Reference Entry

Cooper, Albert Kendall

Niall O’Loughlin

in Oxford Music Online

Published in print December 2014 |
Published online February 2013 | e-ISBN: 9781561592630 | DOI: https://dx.doi.org/10.1093/gmo/9781561592630.article.L2232379

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(b Hull, April 12, 1924; d London, Jan 25, 2011). English flute maker. An only child whose father played the flute, he learned to play the saxophone and clarinet in school, where he excelled at metalwork and woodwork. At the age of 14 he left school to become an apprentice under Thomas Hinde at Rudall Carte & Co in London, but was called for military service in 1942. In 1945 he returned to Rudall Carte, married, and moved to Clapham, where he lived for the rest of his life. In 1958 he established an independent flute-repair business in a small shed in his garden. Soon, he decided to make flutes instead. Working by empirical methods and with the help of Elmer Cole and William Bennett, he investigated afresh all the relevant measurements, for example hole sizes, their positions, length, bore size, and rise of keys, in order to establish optimum values for his instruments. The Cooper Scale was widely adopted. Doing virtually all his work by hand in his very simple workshop, he showed outstanding craftsmanship in many flutes of all sizes. These instruments, produced for James Galway, Christopher Taylor, Richard Taylor, Susan Milan, and other leading players, are notable for their beautiful, even tone and fine intonation. The full range of C flutes, piccolos, and alto and bass flutes are typically made of sterling silver, but Cooper built a few concert flutes in gold with elaborate engravings, notably those for James Galway. He published ...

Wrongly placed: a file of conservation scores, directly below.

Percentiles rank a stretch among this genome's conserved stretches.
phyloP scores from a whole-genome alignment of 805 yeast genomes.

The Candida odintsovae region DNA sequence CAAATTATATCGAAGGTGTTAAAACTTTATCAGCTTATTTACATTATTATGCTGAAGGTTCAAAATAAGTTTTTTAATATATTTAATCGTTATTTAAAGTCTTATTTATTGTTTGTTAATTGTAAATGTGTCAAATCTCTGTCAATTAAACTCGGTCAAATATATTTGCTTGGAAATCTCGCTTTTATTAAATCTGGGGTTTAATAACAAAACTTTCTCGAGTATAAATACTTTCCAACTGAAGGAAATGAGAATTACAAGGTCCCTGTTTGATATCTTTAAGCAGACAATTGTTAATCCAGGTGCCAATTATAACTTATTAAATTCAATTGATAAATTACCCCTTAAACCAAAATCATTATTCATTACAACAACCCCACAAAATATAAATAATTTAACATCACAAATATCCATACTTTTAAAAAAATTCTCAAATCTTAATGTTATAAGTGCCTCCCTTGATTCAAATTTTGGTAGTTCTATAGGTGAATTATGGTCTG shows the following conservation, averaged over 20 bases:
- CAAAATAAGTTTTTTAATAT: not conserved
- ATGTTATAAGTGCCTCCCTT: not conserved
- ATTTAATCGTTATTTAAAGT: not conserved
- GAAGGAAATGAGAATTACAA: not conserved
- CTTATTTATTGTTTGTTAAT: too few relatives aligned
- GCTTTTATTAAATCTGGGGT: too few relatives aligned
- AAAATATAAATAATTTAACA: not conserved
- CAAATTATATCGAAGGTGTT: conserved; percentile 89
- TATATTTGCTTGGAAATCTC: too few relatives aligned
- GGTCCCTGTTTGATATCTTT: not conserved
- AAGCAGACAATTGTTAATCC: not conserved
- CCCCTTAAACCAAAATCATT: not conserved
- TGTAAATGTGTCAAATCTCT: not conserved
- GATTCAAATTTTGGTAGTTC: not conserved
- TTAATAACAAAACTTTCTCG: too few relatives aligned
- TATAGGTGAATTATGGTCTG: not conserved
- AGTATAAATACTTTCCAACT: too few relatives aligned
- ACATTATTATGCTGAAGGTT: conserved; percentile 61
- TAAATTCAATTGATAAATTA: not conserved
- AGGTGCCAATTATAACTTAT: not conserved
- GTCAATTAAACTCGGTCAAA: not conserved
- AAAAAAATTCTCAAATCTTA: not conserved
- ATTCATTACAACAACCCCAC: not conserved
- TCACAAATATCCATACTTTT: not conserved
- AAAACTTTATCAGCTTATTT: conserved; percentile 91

Reference Entry.  284 words. 

Subjects: Music ; Contemporary Music

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